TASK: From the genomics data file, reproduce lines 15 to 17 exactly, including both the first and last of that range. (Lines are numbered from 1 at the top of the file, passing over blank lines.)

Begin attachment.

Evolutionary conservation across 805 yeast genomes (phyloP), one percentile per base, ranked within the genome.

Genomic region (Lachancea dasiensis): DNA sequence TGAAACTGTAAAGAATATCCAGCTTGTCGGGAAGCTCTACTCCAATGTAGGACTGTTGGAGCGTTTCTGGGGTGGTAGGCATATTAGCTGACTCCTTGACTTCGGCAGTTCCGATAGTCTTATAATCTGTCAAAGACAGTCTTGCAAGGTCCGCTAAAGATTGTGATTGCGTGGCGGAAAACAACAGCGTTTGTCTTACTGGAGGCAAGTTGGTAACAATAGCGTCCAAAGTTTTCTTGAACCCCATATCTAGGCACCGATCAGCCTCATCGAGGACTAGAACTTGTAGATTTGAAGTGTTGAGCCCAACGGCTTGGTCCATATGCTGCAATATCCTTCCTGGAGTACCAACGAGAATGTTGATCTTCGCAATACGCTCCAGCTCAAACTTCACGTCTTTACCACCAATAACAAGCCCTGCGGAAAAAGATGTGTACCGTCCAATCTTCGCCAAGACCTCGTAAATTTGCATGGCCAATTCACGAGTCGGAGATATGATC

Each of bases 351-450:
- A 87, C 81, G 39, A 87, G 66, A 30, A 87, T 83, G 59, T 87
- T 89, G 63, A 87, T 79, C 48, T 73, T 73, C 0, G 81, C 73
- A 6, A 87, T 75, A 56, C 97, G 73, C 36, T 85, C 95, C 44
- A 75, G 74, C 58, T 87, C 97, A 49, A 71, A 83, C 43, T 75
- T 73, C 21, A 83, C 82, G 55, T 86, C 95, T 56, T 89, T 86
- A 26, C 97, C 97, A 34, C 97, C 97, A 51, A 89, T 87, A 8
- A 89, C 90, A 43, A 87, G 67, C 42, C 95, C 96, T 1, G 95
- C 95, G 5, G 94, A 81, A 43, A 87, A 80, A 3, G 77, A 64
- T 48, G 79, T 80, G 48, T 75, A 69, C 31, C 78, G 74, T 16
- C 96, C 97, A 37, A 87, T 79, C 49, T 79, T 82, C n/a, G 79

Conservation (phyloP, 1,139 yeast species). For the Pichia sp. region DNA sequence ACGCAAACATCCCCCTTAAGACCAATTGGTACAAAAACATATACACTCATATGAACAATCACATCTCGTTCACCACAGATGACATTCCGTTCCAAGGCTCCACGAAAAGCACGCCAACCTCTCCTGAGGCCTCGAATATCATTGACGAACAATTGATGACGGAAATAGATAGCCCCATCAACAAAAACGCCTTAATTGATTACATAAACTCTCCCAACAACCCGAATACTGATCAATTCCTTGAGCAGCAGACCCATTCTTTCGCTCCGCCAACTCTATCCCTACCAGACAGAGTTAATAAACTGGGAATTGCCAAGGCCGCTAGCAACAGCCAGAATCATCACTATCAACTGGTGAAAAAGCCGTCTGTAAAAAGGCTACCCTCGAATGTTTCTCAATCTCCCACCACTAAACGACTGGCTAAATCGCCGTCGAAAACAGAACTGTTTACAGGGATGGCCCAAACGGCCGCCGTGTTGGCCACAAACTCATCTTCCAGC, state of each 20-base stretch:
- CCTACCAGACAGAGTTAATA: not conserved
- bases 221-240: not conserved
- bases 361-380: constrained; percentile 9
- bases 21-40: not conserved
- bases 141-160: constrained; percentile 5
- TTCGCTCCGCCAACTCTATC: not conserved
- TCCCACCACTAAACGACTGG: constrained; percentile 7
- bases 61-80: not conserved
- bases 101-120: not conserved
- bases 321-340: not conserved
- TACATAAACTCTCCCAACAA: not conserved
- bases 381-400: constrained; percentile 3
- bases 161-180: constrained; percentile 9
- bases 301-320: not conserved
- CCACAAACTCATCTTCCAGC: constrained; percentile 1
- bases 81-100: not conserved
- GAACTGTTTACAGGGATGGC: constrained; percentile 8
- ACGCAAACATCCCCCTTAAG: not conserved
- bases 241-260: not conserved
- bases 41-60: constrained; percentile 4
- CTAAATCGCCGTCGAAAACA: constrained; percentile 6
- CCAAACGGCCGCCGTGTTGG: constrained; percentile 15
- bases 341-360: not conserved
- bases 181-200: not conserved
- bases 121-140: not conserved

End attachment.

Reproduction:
- CCTACCAGACAGAGTTAATA: not conserved
- bases 221-240: not conserved
- bases 361-380: constrained; percentile 9